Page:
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This shop floor plan where workers organize each other to protect themselves could be adopted in any workplace where workers are still on the job. It was developed by postal workers; click here to read more about how they are self-organizing.—Editors
1) You must talk to EVERYONE about The Plan
a. Find an “organizer” in each department (work station, aisle, shift)
b. Ideally, about one organizer per 10 co-workers

Postal Service management has failed tremendously in handling the coronavirus pandemic. For weeks after it was clearly a public emergency, there was essentially no response at all from management. Some safety talks about personal precautions were distributed to supervisors, though from what I can tell, they were never read in most places.

For those of you still working, and for those of you sheltering in place around the country, now is a great time to learn about Klein Tools’ newly redesigned Fish Tape. It makes the many tasks you ask of your tape to do easier, which helps optimize your tasks and saves time while on the job.
The post Watts New: Klein Tools Fish Tape appeared first on IBEW Hour Power.

The Danish government has struck a historic deal with unions and employers’ associations to stop mass layoffs during the pandemic.
Over the next three months, the national government will cover 75 percent of the wages of workers who would otherwise be laid off, up to $3,300 per month. Companies will cover the remaining 25 percent of wages, while workers will give up five days of future paid vacation time.

The Coronavirus Crisis Exposes How Fragile Capitalism Already Was

April 08, 2020 / Stephanie LuceWhen this is all over, will we be able to patch up the economy and get things back to normal? Trump certainly claims so. But he’s wrong.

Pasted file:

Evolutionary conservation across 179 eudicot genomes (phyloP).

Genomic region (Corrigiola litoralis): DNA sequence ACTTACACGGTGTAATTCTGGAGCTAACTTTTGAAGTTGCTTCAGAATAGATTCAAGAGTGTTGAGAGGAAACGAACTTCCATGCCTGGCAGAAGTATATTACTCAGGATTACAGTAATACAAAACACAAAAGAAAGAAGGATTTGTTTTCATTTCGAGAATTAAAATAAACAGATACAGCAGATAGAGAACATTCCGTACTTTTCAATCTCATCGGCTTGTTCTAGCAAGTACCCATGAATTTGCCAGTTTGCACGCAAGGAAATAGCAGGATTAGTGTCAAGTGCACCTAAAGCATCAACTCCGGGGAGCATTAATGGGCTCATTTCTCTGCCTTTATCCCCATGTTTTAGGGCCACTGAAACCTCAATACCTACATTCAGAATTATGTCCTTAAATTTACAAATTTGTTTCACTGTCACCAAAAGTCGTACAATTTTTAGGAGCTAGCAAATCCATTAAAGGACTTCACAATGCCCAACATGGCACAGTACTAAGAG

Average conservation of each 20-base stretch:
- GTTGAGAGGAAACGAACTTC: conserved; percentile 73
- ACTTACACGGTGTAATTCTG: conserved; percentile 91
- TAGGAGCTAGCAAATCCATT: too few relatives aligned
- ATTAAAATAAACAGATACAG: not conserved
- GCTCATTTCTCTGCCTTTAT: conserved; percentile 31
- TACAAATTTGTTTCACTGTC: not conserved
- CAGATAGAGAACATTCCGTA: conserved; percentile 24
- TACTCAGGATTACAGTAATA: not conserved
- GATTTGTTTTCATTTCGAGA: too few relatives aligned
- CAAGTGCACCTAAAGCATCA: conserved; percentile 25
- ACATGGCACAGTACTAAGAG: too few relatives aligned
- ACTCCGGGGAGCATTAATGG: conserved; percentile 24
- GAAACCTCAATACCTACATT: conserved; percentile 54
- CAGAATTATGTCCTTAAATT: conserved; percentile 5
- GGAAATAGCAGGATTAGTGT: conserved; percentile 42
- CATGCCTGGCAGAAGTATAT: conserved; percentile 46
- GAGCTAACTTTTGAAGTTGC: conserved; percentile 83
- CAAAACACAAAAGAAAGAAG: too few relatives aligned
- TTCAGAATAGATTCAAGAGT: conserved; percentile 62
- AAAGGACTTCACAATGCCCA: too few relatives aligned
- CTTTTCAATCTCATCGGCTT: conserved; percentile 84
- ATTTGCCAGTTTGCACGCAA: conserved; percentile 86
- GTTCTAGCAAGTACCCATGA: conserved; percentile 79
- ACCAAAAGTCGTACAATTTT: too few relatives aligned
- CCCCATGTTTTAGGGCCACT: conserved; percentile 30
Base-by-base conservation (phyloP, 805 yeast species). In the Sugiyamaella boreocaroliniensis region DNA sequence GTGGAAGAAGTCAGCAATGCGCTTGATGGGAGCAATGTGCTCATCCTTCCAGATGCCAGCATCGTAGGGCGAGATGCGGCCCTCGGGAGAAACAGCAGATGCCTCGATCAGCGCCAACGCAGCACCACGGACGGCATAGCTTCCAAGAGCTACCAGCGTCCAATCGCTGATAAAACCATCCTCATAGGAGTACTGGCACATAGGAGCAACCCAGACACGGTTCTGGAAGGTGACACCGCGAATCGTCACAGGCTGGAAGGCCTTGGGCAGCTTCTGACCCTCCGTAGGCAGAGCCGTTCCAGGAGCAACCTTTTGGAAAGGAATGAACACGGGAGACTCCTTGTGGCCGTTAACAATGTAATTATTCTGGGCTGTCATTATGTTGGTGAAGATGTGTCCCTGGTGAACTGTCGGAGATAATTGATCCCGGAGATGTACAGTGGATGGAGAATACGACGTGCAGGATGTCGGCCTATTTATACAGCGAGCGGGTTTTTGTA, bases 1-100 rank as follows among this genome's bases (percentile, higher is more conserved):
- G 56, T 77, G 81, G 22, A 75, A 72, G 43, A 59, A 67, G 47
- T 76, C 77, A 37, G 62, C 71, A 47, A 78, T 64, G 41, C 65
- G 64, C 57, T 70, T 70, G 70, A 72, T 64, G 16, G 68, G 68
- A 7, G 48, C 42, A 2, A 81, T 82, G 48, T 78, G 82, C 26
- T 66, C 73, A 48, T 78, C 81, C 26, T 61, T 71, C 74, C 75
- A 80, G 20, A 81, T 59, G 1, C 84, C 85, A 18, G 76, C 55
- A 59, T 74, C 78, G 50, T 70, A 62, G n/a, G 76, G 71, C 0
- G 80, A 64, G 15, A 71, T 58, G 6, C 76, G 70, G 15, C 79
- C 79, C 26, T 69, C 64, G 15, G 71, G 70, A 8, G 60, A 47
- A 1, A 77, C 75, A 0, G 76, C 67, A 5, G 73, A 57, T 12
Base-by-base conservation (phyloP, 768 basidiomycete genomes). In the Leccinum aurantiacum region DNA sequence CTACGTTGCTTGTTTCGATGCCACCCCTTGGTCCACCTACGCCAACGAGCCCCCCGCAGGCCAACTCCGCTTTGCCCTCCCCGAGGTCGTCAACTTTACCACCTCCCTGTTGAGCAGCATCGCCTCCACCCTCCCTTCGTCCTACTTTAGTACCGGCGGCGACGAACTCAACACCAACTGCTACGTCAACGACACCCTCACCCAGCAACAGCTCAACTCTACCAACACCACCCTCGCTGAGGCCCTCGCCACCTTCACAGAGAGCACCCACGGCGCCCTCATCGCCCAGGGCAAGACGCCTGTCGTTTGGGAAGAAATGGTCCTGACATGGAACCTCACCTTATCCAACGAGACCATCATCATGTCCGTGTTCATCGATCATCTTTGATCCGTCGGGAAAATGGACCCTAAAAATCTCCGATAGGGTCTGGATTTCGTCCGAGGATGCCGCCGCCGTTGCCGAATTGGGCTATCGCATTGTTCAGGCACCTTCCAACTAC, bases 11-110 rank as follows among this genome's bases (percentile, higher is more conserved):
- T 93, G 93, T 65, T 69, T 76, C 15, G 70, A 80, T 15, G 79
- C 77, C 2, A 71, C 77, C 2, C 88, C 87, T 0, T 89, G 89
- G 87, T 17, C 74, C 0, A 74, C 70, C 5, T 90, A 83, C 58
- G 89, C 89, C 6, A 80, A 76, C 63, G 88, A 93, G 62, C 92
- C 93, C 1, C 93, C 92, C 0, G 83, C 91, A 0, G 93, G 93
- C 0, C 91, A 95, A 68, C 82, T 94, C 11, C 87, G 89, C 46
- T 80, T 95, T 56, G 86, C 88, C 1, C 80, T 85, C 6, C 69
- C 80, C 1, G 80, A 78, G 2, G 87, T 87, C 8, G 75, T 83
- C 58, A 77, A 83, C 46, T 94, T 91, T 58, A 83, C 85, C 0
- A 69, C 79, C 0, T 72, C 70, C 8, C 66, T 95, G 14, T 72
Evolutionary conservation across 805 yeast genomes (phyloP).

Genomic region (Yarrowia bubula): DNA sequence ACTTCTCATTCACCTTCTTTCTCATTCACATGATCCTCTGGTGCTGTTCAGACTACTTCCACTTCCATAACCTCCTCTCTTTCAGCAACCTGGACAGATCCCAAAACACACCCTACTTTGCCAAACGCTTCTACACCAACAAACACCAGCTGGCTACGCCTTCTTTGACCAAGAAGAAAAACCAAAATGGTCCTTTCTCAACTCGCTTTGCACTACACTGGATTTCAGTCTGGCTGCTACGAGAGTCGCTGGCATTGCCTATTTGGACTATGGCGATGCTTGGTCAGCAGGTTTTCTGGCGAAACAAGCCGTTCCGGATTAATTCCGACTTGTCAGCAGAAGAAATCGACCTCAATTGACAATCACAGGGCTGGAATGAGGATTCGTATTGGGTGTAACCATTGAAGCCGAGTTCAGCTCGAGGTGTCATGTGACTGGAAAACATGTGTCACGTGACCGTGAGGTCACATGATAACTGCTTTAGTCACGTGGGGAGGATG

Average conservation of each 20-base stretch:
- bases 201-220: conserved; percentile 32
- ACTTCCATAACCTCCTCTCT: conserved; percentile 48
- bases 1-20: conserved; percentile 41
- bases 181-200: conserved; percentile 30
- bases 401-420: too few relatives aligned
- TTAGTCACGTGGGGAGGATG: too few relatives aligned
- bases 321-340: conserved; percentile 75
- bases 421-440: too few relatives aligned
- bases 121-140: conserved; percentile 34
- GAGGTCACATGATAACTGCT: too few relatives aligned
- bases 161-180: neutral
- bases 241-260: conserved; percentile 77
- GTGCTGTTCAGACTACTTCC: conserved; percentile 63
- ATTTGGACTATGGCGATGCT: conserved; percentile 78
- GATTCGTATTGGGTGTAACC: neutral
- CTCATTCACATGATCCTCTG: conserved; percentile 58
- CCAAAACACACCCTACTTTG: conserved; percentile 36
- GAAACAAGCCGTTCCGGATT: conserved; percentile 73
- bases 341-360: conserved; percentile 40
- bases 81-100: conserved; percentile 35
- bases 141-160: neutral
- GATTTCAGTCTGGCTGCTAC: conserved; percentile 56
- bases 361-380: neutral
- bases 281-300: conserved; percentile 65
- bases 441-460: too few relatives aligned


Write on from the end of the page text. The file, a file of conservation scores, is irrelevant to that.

Weak attempts to patch up the problems of capitalism—as much as the coronavirus itself—are what got us into the current economic meltdown in the first place.
Let’s define some terms. When we talk about the health of the economy, there are two parts: the “real economy,” which includes all the goods and services that we produce, and the “financial economy”: money, stock markets, banks, and credit.

I am a registered nurse at Cook County Hospital, the safety-net hospital in Chicago and the busiest hospital in the state. The people who come to this hospital are some of the most underserved patients, mainly people of color, immigrants—many undocumented, the uninsured and underinsured, the homeless, and the incarcerated. Our emergency room denies no one care and about 300 people per day come there for treatment.
We have yet to become a COVID-19 “hot spot” but my co-workers all know it’s coming. Nurses know our patients will be some of the hardest hit.

Exclusive Transcripts Show Disgraced UAW President Strongarmed Board to Pick His Own Successor

April 07, 2020 / Chris BrooksThis story is part of an ongoing collaboration between In These Times and Labor Notes.

Chicago Amazon Workers Picket with Supporters—and Their Cars

April 06, 2020 / Alan Maass“Quite a way to start your week off, right?”
Bekin Mehmedi was watching a long line of car protesters, all blaring their horns, drive through the gates of Amazon’s main delivery facility in Chicago. He and 20 or so workers and their supporters walked a socially distanced picket line, their fourth in six days, early on Saturday, April 4.

Undocumented Workers Hit Hard by COVID-19 Crisis

April 06, 2020 / Saurav SarkarRestaurant worker and painter José Garcia says “positive thinking makes everything easier.”
He has a lot to make easier.
Prior to the coronavirus crisis, the Mexican-born Massachusetts resident was working nearly 60 hours a week. He earned $29,000 last year.
Together, he and his partner earned $49,000. On that money, they supported themselves, their young daughter, and his partner’s children from a previous relationship.

Labor Notes’ Saurav Sarkar spoke with New York City teacher Annie Tan on March 23 about the rise in anti-Asian racism with the emergence of the coronavirus pandemic. This interview has been edited for length and clarity.
Labor Notes: Can you tell me a little bit about your family background and how it connects to organizing against anti-Asian racism?
Annie Tan: I was born and raised in Chinatown and I have lived in New York City almost all my life. My family members were mostly new immigrants to America.